Children's Review: The Chronicles of Harris Burdick

The Chronicles of Harris Burdick: 14 Amazing Authors Tell the Tales by Chris Van Allsburg, with an introduction by Lemony Snicket (Houghton Mifflin/Houghton Mifflin Harcourt, $24.99, 9780547548104, 208p., ages 10-14, October 25, 2011)

More than 25 years ago, Chris Van Allsburg published the original The Mysteries of Harris Burdick--a set of 14 drawings connected only by their elusive quality and a caption that suggests that each is part of a larger story. Van Allsburg's introduction explained that Harris Burdick had met with an editor, Peter Wenders, and showed him one image each from 14 stories he'd written and illustrated. Wenders expressed interest in the project and invited Burdick to bring him the rest. Burdick said he'd be back the next day. He was never seen or heard from again.

Those 14 images have sparked the imaginations of thousands of young readers and writers, many of whom sent their stories to Van Allsburg. One of those writers has quite a high profile: Stephen King. With The Chronicles of Harris Burdick, 14 esteemed authors and artists, including Van Allsburg and King, each create a story inspired by one of those images.

Lemony Snicket, in his introduction to this collection, ups the ante. He suggests that the 14 contributors here know Burdick's whereabouts but are keeping it secret. In fact, he believes that Burdick actually wrote these stories and distributed them among his "cohorts, a word that here means 'other people in his line of work.' " Snicket acts as the ideal emcee, creating a literary equivalent of nesting dolls.

The stories range in tone from funny to creepy to poignant and often blend these qualities, and they will all haunt you--a word that here means both "to continually seek the company of" and "to have a disquieting effect on." The elegantly designed volume presents each image printed in sepia tones on coated paper on the right, with its title and caption on the left-hand page. The story follows, with each author incorporating the caption at some point in his or her story.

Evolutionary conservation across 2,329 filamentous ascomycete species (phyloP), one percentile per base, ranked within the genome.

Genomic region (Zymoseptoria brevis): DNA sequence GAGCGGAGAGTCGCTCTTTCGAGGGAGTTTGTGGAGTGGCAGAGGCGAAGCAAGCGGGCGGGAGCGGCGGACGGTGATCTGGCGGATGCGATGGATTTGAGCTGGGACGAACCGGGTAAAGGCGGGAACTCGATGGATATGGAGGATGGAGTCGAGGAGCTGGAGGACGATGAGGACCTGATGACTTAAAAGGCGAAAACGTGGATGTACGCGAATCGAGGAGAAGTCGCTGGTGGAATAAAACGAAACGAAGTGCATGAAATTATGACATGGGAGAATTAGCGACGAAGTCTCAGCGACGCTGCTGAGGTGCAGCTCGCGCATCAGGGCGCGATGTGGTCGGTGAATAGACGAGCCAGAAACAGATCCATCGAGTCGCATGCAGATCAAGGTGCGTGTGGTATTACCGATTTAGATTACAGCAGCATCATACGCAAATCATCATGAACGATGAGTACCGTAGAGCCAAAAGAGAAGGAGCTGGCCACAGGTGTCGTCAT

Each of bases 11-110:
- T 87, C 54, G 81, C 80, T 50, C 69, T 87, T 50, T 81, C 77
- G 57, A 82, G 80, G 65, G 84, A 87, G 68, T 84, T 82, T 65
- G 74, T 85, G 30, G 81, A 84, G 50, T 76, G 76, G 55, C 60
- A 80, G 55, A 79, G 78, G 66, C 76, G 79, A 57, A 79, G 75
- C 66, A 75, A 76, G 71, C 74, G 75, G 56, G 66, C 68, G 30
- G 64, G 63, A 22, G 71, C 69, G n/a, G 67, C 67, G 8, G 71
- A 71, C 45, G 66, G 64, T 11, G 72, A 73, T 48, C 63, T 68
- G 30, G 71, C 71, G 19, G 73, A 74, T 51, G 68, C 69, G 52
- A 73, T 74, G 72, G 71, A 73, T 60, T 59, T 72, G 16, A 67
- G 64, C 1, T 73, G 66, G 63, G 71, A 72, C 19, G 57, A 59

The book begins and ends with Kings. According to Van Allsburg, Stephen King received The Mysteries of Harris Burdick as a gift, and his novelist wife, Tabitha King, suggested they try their hand at stories to fill out Burdick's images. Her opener, an out-of-this-world baseball tale, casts "Archie Smith, Boy Wonder," as a home-run hitter who likens his at-bats to Luke in Star Wars ("wielding his Jedi light sword against a tiny sphere of light")--which turns out to be a prescient thought when tiny spheres of light visit him one night. Stephen King's "The House on Maple Street" (which originally appeared in his 1993 collection Nightmares and Dreamscapes) is presented alongside its inspiration: a house literally blasting off, using its perfectly manicured suburban yard as its launchpad. Inside that house, King imagines four children who blame their stepfather for their mother's unhappiness and frequent migraines. They discover some oddities about the house and, after some investigation, realize the house itself could help them solve their stepfather problem.